#8 Darya Kasatkina/RUS def. #1 Ivana Jorovic/SRB 6-7(5)/6-2/6-3

#4 Andrey Rublev/RUS def. #7 Jaume Antoni Munar Clar/ESP 6-2/7-5

Ioana Ducu/Ioana Loredana Rosca (ROU/ROU) def. #7 CiCi Bellis/Marketa Vondrousova (USA/CZE) 6-1/5-7 (11-9)

Benjamin Bonzi/Quentin Halys (FRA/FRA) def. Lucas Miedler/Akira Santillan (AUT/AUS) 6-3/6-3

#1 Yui Kamiji/JPN def. Aniek Van Koot/NED 7-6(7)/6-4

#1 Shingo Kunieda/JPN def. #2 Stephane Houdet/FRA 6-4/6-1

#2 Yui Kamiji/Jordanne Whiley (JPN/GBR) def. #1 Jiske Griffioen/Aniek Van Koot (NED/NED) 7-6(3) 3-6 (10-8)

#1 Joachim Gerard/Stephane Houdet (BEL/FRA) def. Gustavo Fernandez/Nicolas Peifer (ARG/FRA) 4-6 6-3 (11-9)

17...Serena Williams, USA
7...Venus Williams, USA
2...Victoria Azarenka, BLR
2...Svetlana Kuznetsova, RUS
2...Li Na, CHN

21...Serena Williams (17-4)
14...Venus Williams (7-7)
4...Svetlana Kuznetsova (2-2)
4...Victoria Azarenka (2-2)
4...Li Na (2-2)
3...Ana Ivanovic (1-2)

32 - Serena Williams (17-13-2)
22 - Venus Williams (7-13-2)
11 - Lisa Raymond (0-6-5)
10 - Cara Black (0-5-5)
7 - Liezel Huber (0-5-2)
6 - Katarina Srebotnik (0-1-5)
5 - Samantha Stosur (1-2-2)
NOTE: doubles finalists Errani & Vinci both have 4

*SLAM FINALS IN THE 2010's - 2010-14*
7...Serena Williams (6-1)
4...Victoria Azarenka (2-2)
4...Li Na (2-2)
2...Kim Clijsters (2-0)
2...Francesca Schiavone (1-1)
2...Samantha Stosur (1-1)
2...Vera Zvonareva (0-2)
1...Marion Bartoli (1-0)
1...Sara Errani (0-1)
1...Petra Kvitova (1-0)
1...Dominika Cibulkova (0-1)
1...SIMONA HALEP (0-1)
1...Justine Henin (0-1)
1...Sabine Lisicki (0-1)
1...Aga Radwanska (0-1)

11 - Serena Williams
10 - Anabel Medina-Garrigues

1998 Nadia Petrova/RUS def. Jelena Dokic/AUS
1999 Lourdes Dominguez-Lino/ESP def. Stephanie Foretz/FRA
2000 Virginie Razzano/FRA def. Maria-Emilia Salerni/ARG
2001 Kaia Kanepi/EST def. Svetlana Kuznetsova/RUS
2002 Angelique Widjaja/INA def. Ashley Harkleroad/USA
2003 Anna-Lena Groenefeld/GER def. Vera Dushevina/RUS
2004 Sesil Karatantcheva/BUL def. Madalina Gojnea/ROU
2005 Agnes Szavay/HUN def. Raluca Olaru/ROU
2006 Agnieszka Radwanska/POL def. Anastasia Pavlyuchenkova/RUS
2007 Alize Cornet/FRA def. Mariana Duque-Marino/COL
2008 Simona Halep/ROU def. Elena Bogdan/ROU
2009 Kristina Mladenovic/FRA def. Daria Gavrilova/RUS
2010 Elina Svitolina/UKR def. Ons Jabeur/TUN
2011 Ons Jabeur/TUN def. Monica Puig/PUR
2012 Annika Beck/GER def. Anna Schmiedlova/SVK
2013 Belinda Bencic/SUI def. Antonia Lottner/GER
2014 Darya Kasatkina/RUS def. Ivana Jorovic/SRB

2007 Mariana Duque-Marino, COL
2008 Simona Halep, ROU & Elena Bogdan, ROU
2009 Daria Gavrilova, RUS
2010 Elina Svitolina, UKR
2011 Monica Puig, PUR
2012 Anna Schmiedlova, SVK
2013 Belinda Bencic, SUI
2014 Darya Kasatkina, RUS

AO: Karolina Pliskova, CZE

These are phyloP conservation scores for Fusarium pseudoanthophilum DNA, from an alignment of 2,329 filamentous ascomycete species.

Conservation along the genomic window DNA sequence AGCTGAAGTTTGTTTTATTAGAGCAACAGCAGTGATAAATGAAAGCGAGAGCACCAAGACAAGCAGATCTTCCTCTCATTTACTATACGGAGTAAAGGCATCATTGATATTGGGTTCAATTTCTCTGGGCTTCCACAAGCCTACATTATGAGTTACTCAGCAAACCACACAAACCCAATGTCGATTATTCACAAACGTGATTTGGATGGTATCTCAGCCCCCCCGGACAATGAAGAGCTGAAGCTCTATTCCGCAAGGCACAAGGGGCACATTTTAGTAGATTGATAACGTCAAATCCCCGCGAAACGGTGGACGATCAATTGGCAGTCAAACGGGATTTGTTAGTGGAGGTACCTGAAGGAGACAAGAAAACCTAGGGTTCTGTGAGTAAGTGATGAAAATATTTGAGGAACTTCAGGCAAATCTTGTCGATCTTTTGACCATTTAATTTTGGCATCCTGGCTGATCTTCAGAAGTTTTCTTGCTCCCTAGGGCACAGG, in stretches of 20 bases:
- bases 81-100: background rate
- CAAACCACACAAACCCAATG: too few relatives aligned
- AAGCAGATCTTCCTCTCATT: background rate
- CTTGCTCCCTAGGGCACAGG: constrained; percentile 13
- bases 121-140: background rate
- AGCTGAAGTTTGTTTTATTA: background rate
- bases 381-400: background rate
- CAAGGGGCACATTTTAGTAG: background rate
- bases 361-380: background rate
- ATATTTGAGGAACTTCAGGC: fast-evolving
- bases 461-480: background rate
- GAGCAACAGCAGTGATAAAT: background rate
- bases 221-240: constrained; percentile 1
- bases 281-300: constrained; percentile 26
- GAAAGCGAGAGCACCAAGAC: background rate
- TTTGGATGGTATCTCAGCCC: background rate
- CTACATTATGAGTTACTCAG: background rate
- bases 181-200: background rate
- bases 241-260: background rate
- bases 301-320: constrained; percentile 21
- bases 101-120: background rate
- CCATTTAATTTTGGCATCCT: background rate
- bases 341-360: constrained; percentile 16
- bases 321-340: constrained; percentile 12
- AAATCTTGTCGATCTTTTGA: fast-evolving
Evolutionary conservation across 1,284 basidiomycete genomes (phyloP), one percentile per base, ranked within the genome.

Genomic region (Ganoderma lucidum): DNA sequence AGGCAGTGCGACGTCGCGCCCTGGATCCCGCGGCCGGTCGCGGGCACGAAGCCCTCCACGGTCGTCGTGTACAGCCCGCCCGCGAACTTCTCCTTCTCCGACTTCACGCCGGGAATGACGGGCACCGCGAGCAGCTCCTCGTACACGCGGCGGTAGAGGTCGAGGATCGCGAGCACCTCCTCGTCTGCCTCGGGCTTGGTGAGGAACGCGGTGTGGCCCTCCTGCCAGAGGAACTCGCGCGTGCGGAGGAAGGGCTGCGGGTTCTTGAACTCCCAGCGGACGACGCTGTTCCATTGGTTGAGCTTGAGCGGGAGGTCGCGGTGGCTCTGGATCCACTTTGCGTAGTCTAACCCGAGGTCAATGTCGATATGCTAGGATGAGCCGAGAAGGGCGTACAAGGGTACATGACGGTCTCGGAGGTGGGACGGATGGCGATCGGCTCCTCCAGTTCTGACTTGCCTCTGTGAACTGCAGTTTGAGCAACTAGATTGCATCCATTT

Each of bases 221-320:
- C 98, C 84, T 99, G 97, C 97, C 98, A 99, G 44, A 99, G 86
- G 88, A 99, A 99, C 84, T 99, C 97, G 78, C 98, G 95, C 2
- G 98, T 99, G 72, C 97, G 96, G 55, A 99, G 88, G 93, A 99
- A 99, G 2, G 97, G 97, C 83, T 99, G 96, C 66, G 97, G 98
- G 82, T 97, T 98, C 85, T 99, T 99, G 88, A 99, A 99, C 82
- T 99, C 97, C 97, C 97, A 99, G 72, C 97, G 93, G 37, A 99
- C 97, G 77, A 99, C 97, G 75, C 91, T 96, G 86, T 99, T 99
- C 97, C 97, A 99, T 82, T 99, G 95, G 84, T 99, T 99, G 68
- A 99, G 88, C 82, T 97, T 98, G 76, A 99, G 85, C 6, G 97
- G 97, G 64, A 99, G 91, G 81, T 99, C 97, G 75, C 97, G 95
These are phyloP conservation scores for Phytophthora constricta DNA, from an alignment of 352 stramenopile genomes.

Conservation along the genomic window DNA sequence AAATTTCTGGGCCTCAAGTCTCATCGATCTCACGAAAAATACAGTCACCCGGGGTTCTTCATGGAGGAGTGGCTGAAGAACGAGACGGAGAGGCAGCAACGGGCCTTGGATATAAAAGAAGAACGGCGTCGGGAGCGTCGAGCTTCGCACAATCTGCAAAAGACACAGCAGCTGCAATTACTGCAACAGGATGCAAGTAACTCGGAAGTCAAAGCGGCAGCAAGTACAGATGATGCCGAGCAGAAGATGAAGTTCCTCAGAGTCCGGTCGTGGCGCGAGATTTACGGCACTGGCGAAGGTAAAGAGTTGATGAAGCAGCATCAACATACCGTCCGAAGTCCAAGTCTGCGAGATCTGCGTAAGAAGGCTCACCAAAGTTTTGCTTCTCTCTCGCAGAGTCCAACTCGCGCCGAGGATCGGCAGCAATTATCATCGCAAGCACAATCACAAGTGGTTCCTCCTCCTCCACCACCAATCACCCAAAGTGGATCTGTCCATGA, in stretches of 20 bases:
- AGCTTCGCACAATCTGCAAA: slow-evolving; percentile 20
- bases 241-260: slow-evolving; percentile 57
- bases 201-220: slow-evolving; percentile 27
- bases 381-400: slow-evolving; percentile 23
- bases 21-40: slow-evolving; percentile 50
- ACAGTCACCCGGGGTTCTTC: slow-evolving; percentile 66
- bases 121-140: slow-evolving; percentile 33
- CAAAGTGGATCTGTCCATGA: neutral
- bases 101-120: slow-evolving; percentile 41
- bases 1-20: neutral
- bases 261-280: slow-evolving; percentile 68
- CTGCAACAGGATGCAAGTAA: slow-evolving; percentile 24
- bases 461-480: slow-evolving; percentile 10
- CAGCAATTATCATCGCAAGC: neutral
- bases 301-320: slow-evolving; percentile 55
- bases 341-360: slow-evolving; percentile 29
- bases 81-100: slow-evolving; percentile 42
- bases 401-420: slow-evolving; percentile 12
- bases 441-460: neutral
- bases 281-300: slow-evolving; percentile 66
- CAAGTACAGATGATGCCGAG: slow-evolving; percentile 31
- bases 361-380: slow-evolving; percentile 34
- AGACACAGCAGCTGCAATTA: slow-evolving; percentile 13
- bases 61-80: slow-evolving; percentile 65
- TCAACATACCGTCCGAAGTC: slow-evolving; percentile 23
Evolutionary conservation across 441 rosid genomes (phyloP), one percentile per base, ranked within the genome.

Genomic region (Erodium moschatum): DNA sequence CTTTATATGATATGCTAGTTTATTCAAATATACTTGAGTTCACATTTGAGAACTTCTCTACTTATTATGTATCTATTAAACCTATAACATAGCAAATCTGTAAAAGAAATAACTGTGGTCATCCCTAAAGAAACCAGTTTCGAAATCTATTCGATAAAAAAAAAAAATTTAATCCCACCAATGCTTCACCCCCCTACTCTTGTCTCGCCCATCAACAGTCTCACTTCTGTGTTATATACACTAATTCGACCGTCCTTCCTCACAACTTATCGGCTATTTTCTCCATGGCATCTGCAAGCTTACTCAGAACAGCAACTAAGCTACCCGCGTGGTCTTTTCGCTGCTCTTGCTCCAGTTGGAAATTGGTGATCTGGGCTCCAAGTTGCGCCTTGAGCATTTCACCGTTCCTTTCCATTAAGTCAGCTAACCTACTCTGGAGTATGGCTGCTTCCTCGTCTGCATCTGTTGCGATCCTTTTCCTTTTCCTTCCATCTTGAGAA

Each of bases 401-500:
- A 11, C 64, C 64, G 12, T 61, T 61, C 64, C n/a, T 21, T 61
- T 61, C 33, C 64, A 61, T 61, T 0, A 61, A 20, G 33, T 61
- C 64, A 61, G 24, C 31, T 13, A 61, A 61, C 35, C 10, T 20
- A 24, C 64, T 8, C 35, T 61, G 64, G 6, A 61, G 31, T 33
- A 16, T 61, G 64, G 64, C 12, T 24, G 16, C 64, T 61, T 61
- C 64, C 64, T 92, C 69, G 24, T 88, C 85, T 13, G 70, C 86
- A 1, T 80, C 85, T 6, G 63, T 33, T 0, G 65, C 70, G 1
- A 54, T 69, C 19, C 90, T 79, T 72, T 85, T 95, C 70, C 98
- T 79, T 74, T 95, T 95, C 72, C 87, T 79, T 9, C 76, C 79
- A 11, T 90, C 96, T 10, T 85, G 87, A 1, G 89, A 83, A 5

RG: Elina Svitolina, UKR
WI: Kristyna Pliskova, CZE
US: Daria Gavrilova, RUS
AO: An-Sophie Mestach, BEL
RG: Ons Jabeur, TUN
WI: Ashleigh Barty, AUS
AO: Grace Min, USA
AO: Taylor Townsend, USA
RG: Annika Beck, GER
WI: Eugenie Bouchard, CAN
US: Samantha Crawford, USA
AO: Ana Konjuh, CRO
RG: Belinda Bencic, SUI
WI: Belinda Bencic, SUI
US: Ana Konjuh, CRO
AO: Elizaveta Kulichkova, RUS
RG: Darya Kasatkina, RUS

1965 Wimbledon - Olga Morozova
1971 Roland Garros - Elena Granatourova
1971 Wimbledon - Marina Kroshina
1975 Wimbledon - Natasha Chmyreva
1975 US Open - Natasha Chmyreva
1976 Wimbledon - Natasha Chmyreva
1986 Wimbledon - Natalia Zvereva
1987 Roland Garros - Natalia Zvereva
1987 Wimbledon - Natalia Zvereva
1987 US Open - Natalia Zvereva
1998 Roland Garros - Nadia Petrova
1999 Wimbledon - Lina Krasnoroutskaya
2002 Wimbledon - Vera Dushevina
2002 US Open - Maria Kirilenko
2006 Australian Open - Anastasia Pavlyuchenkova
2006 US Open - Anastasia Pavlyuchenkova
2007 Australian Open - Anastasia Pavlyuchenkova
2009 Australian Open - Ksenia Pervak
2010 US Open - Daria Gavrilova
2014 Australian Open - Elizaveta Kulichkova
2014 Roland Garros - Darya Kasatkina

[Women's Singles]
2007 Justine Henin, BEL
2008 Ana Ivanovic, SRB
2009 Svetlana Kuznetsova, RUS
2010 Francesca Schiavone, ITA
2011 Li Na, CHN
2012 Maria Sharapova, RUS
2013 Serena Williams, USA
2014 Maria Sharapova, RUS
[Men's Doubles]
2003 Bob Bryan & Mike Bryan
2004 Xavier Malisse & Olivier Rochus
2005 Jonas Bjorkman & Max Mirnyi
2006 Jonas Bjorkman & Max Mirnyi
2007 Mark Knowles & Daniel Nestor
2008 Pablo Cuevas & Luis Horna
2009 Lukas Dlouhy & Leander Paes
2010 Daniel Nestor & Nenad Zimonjic
2011 Max Mirnyi & Daniel Nestor
2012 Max Mirnyi & Daniel Nestor
2013 Bob Bryan & Mike Bryan
2014 Julien Benneteau & Edouard Roger-Vasselin
[Girl's Doubles]
1999 Flavia Pennetta & Roberta Vinci, ITA/ITA
2000 Maria Jose Martinez (Sanchez) & Anabel Medina (Garrigues), ESP/ESP
2001 Petra Cetkovska & Renata Voracova, CZE/CZE
2002 Anna-Lena Groenefeld & Barbora Strycova, GER/CZE
2003 Marta Fraga & Adriana Gonzales, ESP/ESP
2004 Katerina Bohmova & Michaella Krajicek, CZE/NED
2005 Victoria Azarenka & Agnes Szavay, BLR/HUN
2006 Sharon Fichman & Anastasia Pavlyuchenkova, CAN/RUS
2007 Ksenia Milevskaya & Urszula Radwanska, BLR/POL
2008 Polona Hercog & Jessica Moore, SLO/AUS
2009 Elena Bogdan & Noppawan Lertcheewakarn, ROU/THA
2010 Timea Babos & Sloane Stephens, HUN/USA
2011 Irina Khromacheva & Maryna Zanevska, RUS/UKR
2012 Daria Gavrilova & Irina Khromacheva, RUS/RUS
2013 Barbora Krejcikova & Katerina Siniakova, CZE/CZE